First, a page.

This article relates to an interesting summary judgment passed by the District Court of California in a suit brought for copyright infringement. The Plaintiffs, ABS Entertainment Inc., Barnaby Records, Inc., Brunswick Record Corporation, and Malaco Inc. (collectively addressed as “Plaintiffs”) brought a copyright infringement suit against CBS Corporation and CBS Radio Inc. (collectively addressed as “CBS” or “Defendants”) for publicly performing, through radio broadcasts or digital internet streams, the Plaintiffs’ pre-1972 sound recordings.
It is necessary to state the history of copyright protection for sound recordings in the US to understand the decision in the instant case. Sound recordings became eligible for federal copyright protection in 1971, when Congress amended the scope of the Copyright Act to cover sound recordings fixed after February 15, 1972 under the Sound Recording Act of 1971. In doing so, Congress expressly reserved protection of sound recordings fixed prior to that date to each individual state. The Federal law comprehensively governs the circumstances in which broadcasters are required to pay for the public performance of a post-1972 sound recording. Terrestrial broadcasters need not pay any fees for broadcasting post-1972 sound recordings, while non-interactive digital transmitters are statutorily granted a compulsory license which requires the transmitter to make payments to SoundExchange, an entity which collects and distributes royalties collected from such licenses.
ABS filed a class action complaint against CBS, alleging that CBS was publicly performing ABS’s pre-1972 sound recordings in violation of California state law. The court while deciding on the allegation considered various issues. The Court held that the Plaintiffs had not introduced sufficient evidence and therefore failed to create a genuine dispute of the material fact that CBS had publicly performed 126 of Plaintiffs’ works. Accordingly, CBS is entitled to summary judgment.
The court partly agreed to the Plaintiffs claim that they retain their common law rights in their pre-1972 Sound Recordings which are embedded in the derivative works performed by CBS, while it disagreed with the Plaintiffs’ further conclusion that this results in CBS having infringed Plaintiffs’ copyrights. The Court further stated that the relevant question is whether CBS had the right to perform the remastered, post-1972 sound recordings.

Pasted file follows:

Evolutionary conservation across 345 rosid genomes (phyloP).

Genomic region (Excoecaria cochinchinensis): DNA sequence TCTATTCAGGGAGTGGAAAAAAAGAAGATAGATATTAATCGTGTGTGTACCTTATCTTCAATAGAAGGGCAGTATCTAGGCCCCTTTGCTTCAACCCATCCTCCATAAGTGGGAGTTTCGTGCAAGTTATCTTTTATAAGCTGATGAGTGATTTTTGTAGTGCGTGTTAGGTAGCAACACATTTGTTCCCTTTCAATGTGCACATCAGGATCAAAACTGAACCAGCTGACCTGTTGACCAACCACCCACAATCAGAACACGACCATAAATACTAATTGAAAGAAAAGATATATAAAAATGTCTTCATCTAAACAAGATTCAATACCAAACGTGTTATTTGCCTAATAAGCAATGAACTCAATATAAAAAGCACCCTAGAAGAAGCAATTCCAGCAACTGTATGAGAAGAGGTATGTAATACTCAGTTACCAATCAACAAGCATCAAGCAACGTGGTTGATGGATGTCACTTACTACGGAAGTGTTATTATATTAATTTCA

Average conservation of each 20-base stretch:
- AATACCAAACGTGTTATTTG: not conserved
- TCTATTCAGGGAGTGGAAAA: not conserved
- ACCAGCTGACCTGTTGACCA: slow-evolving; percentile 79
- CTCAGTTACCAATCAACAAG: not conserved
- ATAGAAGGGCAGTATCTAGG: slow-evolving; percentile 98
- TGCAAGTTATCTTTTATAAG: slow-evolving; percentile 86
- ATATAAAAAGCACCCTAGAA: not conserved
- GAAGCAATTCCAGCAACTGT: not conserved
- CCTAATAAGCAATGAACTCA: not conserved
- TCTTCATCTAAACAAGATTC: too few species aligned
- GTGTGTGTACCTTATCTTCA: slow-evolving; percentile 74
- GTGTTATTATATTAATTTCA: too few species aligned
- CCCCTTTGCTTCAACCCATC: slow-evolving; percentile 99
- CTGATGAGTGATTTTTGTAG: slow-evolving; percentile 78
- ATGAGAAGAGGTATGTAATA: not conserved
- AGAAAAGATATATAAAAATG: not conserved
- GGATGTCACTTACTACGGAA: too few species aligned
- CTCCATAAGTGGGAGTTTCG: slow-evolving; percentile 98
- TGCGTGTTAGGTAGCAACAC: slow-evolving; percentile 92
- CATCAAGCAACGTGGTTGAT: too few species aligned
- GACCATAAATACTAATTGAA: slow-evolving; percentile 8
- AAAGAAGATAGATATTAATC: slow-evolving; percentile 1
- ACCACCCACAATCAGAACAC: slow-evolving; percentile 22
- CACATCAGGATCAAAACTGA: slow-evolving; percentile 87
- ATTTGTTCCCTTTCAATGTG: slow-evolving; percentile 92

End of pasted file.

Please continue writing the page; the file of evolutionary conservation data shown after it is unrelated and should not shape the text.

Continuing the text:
The Court concluded that, under federal law, CBS has the right to perform post-1972 sound recordings on terrestrial radio without payment. The Court further stated that CBS can perform such music through digital platforms under a statutory compulsory license and there was no allegation that CBS has failed to comply with any of its royalty payment under the federal law. As a result, the court concluded that, CBS has only played sound recordings which it had the right to use. The court also recognized that, the Plaintiffs’ pre-1972 Sound Recordings had undergone sufficient changes during the remastering process to qualify for federal copyright protection, and, therefore, subject to federal copyright law, which pre-empted the state law claims in the case.
This judgment, may act as a reference to radio operators on how to publicly perform older works without liability.
Authored by Bhuvana S. babu